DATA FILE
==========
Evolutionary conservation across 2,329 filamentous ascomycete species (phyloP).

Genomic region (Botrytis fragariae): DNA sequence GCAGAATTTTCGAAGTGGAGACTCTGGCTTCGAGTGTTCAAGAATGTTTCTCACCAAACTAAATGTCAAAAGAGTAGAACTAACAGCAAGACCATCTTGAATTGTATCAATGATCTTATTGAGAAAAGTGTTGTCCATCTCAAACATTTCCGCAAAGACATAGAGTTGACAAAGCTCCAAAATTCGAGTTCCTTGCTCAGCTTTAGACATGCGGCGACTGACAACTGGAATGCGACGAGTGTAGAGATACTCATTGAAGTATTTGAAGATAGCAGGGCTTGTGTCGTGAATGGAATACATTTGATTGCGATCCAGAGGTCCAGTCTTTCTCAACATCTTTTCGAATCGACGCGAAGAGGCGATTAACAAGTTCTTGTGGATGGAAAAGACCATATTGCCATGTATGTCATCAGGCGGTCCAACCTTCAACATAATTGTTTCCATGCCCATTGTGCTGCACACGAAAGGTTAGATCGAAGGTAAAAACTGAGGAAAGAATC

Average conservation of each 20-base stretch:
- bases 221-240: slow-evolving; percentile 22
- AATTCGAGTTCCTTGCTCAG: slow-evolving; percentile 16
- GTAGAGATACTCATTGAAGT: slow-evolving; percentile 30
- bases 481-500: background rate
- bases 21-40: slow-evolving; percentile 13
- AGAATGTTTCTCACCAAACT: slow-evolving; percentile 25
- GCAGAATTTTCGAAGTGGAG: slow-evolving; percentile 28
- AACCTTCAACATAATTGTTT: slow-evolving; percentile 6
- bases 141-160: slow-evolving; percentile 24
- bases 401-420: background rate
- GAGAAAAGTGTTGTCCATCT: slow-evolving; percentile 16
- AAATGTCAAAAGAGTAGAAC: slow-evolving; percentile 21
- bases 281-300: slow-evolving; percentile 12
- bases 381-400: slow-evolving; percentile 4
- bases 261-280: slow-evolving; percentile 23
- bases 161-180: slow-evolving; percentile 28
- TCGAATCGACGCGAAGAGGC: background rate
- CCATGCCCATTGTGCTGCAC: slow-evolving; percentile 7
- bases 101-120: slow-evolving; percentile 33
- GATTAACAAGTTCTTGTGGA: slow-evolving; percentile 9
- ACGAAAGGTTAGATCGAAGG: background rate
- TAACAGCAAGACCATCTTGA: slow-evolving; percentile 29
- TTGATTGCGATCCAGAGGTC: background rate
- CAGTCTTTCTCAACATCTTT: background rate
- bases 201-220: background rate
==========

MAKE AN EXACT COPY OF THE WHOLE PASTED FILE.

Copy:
Evolutionary conservation across 2,329 filamentous ascomycete species (phyloP).

Genomic region (Botrytis fragariae): DNA sequence GCAGAATTTTCGAAGTGGAGACTCTGGCTTCGAGTGTTCAAGAATGTTTCTCACCAAACTAAATGTCAAAAGAGTAGAACTAACAGCAAGACCATCTTGAATTGTATCAATGATCTTATTGAGAAAAGTGTTGTCCATCTCAAACATTTCCGCAAAGACATAGAGTTGACAAAGCTCCAAAATTCGAGTTCCTTGCTCAGCTTTAGACATGCGGCGACTGACAACTGGAATGCGACGAGTGTAGAGATACTCATTGAAGTATTTGAAGATAGCAGGGCTTGTGTCGTGAATGGAATACATTTGATTGCGATCCAGAGGTCCAGTCTTTCTCAACATCTTTTCGAATCGACGCGAAGAGGCGATTAACAAGTTCTTGTGGATGGAAAAGACCATATTGCCATGTATGTCATCAGGCGGTCCAACCTTCAACATAATTGTTTCCATGCCCATTGTGCTGCACACGAAAGGTTAGATCGAAGGTAAAAACTGAGGAAAGAATC

Average conservation of each 20-base stretch:
- bases 221-240: slow-evolving; percentile 22
- AATTCGAGTTCCTTGCTCAG: slow-evolving; percentile 16
- GTAGAGATACTCATTGAAGT: slow-evolving; percentile 30
- bases 481-500: background rate
- bases 21-40: slow-evolving; percentile 13
- AGAATGTTTCTCACCAAACT: slow-evolving; percentile 25
- GCAGAATTTTCGAAGTGGAG: slow-evolving; percentile 28
- AACCTTCAACATAATTGTTT: slow-evolving; percentile 6
- bases 141-160: slow-evolving; percentile 24
- bases 401-420: background rate
- GAGAAAAGTGTTGTCCATCT: slow-evolving; percentile 16
- AAATGTCAAAAGAGTAGAAC: slow-evolving; percentile 21
- bases 281-300: slow-evolving; percentile 12
- bases 381-400: slow-evolving; percentile 4
- bases 261-280: slow-evolving; percentile 23
- bases 161-180: slow-evolving; percentile 28
- TCGAATCGACGCGAAGAGGC: background rate
- CCATGCCCATTGTGCTGCAC: slow-evolving; percentile 7
- bases 101-120: slow-evolving; percentile 33
- GATTAACAAGTTCTTGTGGA: slow-evolving; percentile 9
- ACGAAAGGTTAGATCGAAGG: background rate
- TAACAGCAAGACCATCTTGA: slow-evolving; percentile 29
- TTGATTGCGATCCAGAGGTC: background rate
- CAGTCTTTCTCAACATCTTT: background rate
- bases 201-220: background rate